This copy was provided by Edelweiss in exchange for an honest review. Some things may be changed in the final version.
White Space by Ilsa J. Bick was pitched as "The Matrix" meets Inkheart. I think that's a somewhat accurate description, but throw in a little "Inception" and a dash of "Dr. Who." If this sounds like a strange combination, it is. Think suspense thriller mixed with speculative sci-fi/fantasy and a healthy helping of horror. This is the first of Bick's books I've read (though I've been meaning to read Ashes forever), and it was way different from my usual light, fluffy reads; but overall, I think it was pretty good.
What I liked:
- It messed with my head. I really liked the shifting realities and unsure footing as to what could/would happen. Are the characters real people or actual characters in books? If you've been written, is your end predestined or can you still make choices that change the story? What is reality?
- Emma - She had her annoying moments, but for the most part, she was a reasonable, sensible, insane protagonist. I liked the chapters in her perspective and would like to see her further developed.
- Eric - He was a big brother who loved his little brother; wanted to protect others in general; and had a little angst, but never dwelled on it or bogged anyone down. In short, he was a nice guy, the kind you'd love to meet. Also, he was smart! He was logical, levelheaded and often the voice of common sense in the group.
- The Writing major in me really liked the shifts in style and tense for the different perspectives and different Nows (presents/worlds/realities/stories). I liked seeing the different moods, atmospheres and voices effected by style changes and seeing the story from different characters' points-of-view.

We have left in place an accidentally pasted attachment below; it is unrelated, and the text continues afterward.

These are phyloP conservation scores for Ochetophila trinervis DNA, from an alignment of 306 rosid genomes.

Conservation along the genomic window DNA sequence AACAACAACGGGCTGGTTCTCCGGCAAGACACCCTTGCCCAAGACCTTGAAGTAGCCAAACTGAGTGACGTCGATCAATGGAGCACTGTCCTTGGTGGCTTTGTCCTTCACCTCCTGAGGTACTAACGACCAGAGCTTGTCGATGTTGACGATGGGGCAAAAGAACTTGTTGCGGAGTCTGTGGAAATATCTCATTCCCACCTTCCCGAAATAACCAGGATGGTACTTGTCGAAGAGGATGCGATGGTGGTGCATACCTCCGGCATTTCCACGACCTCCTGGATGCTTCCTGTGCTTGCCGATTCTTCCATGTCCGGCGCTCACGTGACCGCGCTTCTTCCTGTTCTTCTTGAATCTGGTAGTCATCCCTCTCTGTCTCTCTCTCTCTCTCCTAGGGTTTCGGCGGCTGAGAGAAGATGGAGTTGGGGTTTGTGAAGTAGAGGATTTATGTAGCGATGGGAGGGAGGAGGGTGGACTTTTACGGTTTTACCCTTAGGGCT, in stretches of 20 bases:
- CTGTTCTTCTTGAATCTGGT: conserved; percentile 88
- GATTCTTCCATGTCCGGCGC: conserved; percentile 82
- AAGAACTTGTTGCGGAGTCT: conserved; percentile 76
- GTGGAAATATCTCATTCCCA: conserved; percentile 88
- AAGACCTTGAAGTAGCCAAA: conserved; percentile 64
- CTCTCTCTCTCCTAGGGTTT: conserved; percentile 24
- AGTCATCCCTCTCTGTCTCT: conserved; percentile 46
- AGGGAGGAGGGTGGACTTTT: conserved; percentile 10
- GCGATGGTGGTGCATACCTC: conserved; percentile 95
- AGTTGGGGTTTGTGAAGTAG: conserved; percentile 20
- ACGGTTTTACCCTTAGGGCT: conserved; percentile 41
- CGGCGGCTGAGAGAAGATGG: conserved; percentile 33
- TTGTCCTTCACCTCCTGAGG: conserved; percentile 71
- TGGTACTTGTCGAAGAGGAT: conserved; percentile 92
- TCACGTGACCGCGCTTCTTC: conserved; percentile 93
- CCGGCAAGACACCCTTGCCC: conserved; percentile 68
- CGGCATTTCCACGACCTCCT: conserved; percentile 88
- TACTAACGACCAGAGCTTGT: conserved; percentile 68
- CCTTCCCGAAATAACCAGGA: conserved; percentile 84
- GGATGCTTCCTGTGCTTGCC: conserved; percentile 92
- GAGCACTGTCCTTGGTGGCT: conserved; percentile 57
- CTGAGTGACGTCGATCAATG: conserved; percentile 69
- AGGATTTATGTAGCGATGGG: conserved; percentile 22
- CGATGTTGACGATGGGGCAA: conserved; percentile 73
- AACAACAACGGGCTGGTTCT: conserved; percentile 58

What I didn't like:
- The book had a slow start, approximately 60 pages of setup from a 5-year-old's perspective. The writing made an effective 5-year-old's voice, but I wanted "normal" narration after the first 10 pages and the whole scene felt too drawn out. If I hadn't been reading to review, I probably would have put it down during this time.
- Too much of a good thing - Every chapter increased the tension, contributed to the atmosphere and dropped tiny hints about the world and the plot. But a lot of it should have been cut. 560 pages is pretty hefty, especially for YA, and there were many parts they could have cut without damaging the story. I liked its rambling, surreal feel, but it needed to be reined in and trimmed down.
- The multiple perspectives - I'm a little torn on this one. I thought it was handled well, and there were certain things we wouldn't know, or would require info dumps, without chapters in certain people's POV's. On the other hand, this many perspectives contributed to the giant page count and definitely could have been trimmed.
- The end. They pulled a Twin Peaks on me. It's not a cliffhanger, but it felt like the first chapter of the next book. So put it in the next book! I'd prefer a less concrete ending over this. It leaves you hanging on too many unanswered questions and feels like the author is manipulating you into buying the sequel.
I didn't love this book, but I liked it. I had fun following the story, so it earned its 3 stars. That said, this book will not be for everyone. It's 560 pages (but a new series, not a long awaited, extra thick sequel), the writing is heavily stylized, it gets a little gory, and the shifting perspectives of reality may hurt your brain. If none of these things scare you off, you'll probably enjoy the mind-bending ride.